Canada: Springer's found a friend

23rd Jul 2002 Story:

Springer, the orphaned killer whale attempting to reunite with her family, appears to have found a friend.

Lance Barrett-Lennard, a scientist with the Vancouver Aquarium, said Friday Springer has been spending time with 60 or 70 whales belonging to A pod, the same group scientists believe Springer belongs to.

While hanging out on the Robson Bight rubbing beaches -- a shallow area in the Johnstone Strait frequented by whales who go for a good scratch -- Springer was swimming side-by-side with a 16-year-old orphaned female named A51.

Barrett-Lennard said the two would make good companions.

Springer's scientific name is A73. The letter denotes the whale's pod and the number of its birth order.

The large group of whales left the Robson Bight area later Thursday evening and was reported Friday morning near Campbell River, B.C.

"We don't know for sure if A73 is with the larger group heading west, but we believe it's possible and given that the group was not moving fast, she should have been able to keep up," Barrett-Lennard said in an update on the Vancouver Aquarium's Web site.

While Barrett-Lennard is staying in the isolated area off Vancouver Island's northern tip to monitor Springer's progress, the president of the Vancouver Aquarium is calling on the federal government to come up with an emergency fund to pay for marine mammal rescues.

"One, of course, cannot prudently plan for or budget for things like whales that have to be rescued in the middle of a budget year," said John Nightingale.

He said the idea of a fund is being discussed with the Department of Fisheries and Oceans.

Springer's plight has been covered internationally.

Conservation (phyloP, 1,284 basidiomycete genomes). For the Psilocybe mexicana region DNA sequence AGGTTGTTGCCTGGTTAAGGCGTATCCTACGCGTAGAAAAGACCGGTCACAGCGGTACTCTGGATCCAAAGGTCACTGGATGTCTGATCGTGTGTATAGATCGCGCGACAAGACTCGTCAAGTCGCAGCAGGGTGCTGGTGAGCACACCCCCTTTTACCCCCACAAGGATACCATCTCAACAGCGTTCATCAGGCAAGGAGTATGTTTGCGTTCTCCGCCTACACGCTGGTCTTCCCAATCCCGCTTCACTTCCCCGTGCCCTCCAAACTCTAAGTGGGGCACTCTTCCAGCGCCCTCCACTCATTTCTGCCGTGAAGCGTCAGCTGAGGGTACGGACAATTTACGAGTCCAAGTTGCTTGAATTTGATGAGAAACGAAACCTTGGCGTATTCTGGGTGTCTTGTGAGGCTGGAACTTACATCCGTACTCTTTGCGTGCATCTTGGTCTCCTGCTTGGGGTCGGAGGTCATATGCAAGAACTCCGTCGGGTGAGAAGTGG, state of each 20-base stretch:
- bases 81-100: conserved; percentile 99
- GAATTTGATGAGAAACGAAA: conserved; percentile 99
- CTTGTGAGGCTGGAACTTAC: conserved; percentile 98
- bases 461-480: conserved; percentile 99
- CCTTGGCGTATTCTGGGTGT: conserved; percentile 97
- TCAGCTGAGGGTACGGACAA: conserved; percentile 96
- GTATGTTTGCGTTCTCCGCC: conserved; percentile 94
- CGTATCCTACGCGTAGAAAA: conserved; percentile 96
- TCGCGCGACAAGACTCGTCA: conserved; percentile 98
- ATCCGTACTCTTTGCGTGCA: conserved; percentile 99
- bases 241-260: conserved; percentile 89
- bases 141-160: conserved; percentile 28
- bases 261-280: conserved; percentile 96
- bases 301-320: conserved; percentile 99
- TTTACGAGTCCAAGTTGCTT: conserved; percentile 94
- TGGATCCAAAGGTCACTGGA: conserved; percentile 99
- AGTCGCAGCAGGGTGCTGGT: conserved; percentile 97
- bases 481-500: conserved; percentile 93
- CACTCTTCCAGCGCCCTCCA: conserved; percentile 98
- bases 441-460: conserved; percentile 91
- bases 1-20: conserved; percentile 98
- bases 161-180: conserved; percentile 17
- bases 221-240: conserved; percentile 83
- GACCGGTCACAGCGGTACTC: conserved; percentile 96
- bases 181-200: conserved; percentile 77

The two-year old has spent most of the past year in the busy waters near Seattle far from home. She's believed to have ended up there after becoming lost when her mother died.

She was moved by catamaran last weekend to Telegraph Cove, off Vancouver Island's northern tip, and was quickly released when her family pod came into the area.

It's the first-ever attempt by researchers to reunite an orphaned whale with its pod.

The U.S. portion of the mission was covered by a federal fund established for such purposes, but Canada doesn't have such a thing.

The total cost of the mission is expected to come out to about $800,000.

Nightingale said that although much of the equipment used in the move was donated, the mission has still blown a massive $85,000 hole in the Vancouver Aquarium's budget.

"Eventually you need some cold-hard cash in these sorts of things and it just seemed to us that maybe we could steal a better page from the Americans ... and set up a minister's fund in the event of unexpected marine mammal issues," he told radio station CKNW.

But a federal fisheries spokesman says the department doesn't have the money to help pay the costs of moving Springer, the killer whale.

Don Radford says the fisheries department has already spent a lot of money on staff time related to the move and such things as handling licences and scientific work.

Anyone wanting to donate can find details on the aquarium's Web site .

Springer has spent the week swimming near members of A pod, but she's gotten left behind on occasions.

Scientists are concerned because she's prone to rubbing herself up against boats in the area, an indication she's overly comfortable with humans. But there have been no reports of that happening in the last two days, Barrett-Lennard said.

He and other scientists are urging boaters to stay away from the area.

Springer was fitted with three radio tags when she was released last Sunday but all have fallen off as researchers expected.

That means it's increasingly difficult to track her movements.

© Copyright 2002 Canadian Press

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